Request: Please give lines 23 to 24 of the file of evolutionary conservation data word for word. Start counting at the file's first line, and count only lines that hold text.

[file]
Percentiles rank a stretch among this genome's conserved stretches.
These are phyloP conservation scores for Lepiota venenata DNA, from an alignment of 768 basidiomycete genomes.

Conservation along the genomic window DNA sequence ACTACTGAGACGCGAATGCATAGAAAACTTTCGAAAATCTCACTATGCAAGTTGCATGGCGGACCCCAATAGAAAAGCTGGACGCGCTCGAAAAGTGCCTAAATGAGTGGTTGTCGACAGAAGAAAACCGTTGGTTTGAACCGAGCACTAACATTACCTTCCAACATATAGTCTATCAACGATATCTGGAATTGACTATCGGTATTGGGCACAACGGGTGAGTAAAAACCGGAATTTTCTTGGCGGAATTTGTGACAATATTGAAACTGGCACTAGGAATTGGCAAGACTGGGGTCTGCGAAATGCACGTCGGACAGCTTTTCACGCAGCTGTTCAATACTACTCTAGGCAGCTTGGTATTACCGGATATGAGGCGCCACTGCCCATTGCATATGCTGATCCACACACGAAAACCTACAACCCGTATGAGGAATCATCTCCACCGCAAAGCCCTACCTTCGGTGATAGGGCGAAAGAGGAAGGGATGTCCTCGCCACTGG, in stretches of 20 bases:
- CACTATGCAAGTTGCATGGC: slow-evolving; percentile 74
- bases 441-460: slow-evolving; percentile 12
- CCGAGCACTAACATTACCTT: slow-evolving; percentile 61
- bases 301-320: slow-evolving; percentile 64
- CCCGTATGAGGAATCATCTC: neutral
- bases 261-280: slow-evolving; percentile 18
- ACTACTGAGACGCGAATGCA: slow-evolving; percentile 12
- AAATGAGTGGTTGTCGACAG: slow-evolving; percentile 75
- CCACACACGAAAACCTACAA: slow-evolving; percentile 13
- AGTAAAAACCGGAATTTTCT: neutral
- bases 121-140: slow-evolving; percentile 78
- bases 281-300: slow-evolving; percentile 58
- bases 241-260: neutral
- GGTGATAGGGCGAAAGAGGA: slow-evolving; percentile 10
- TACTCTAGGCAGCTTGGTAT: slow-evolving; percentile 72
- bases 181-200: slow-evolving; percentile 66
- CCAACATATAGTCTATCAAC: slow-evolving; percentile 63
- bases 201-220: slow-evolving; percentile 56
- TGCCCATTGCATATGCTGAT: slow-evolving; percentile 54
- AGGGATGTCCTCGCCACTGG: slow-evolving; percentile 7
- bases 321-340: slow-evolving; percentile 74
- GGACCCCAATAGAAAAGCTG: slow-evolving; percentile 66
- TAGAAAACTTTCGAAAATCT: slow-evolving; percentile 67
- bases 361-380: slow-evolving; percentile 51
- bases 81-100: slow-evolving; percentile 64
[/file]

- AGGGATGTCCTCGCCACTGG: slow-evolving; percentile 7
- bases 321-340: slow-evolving; percentile 74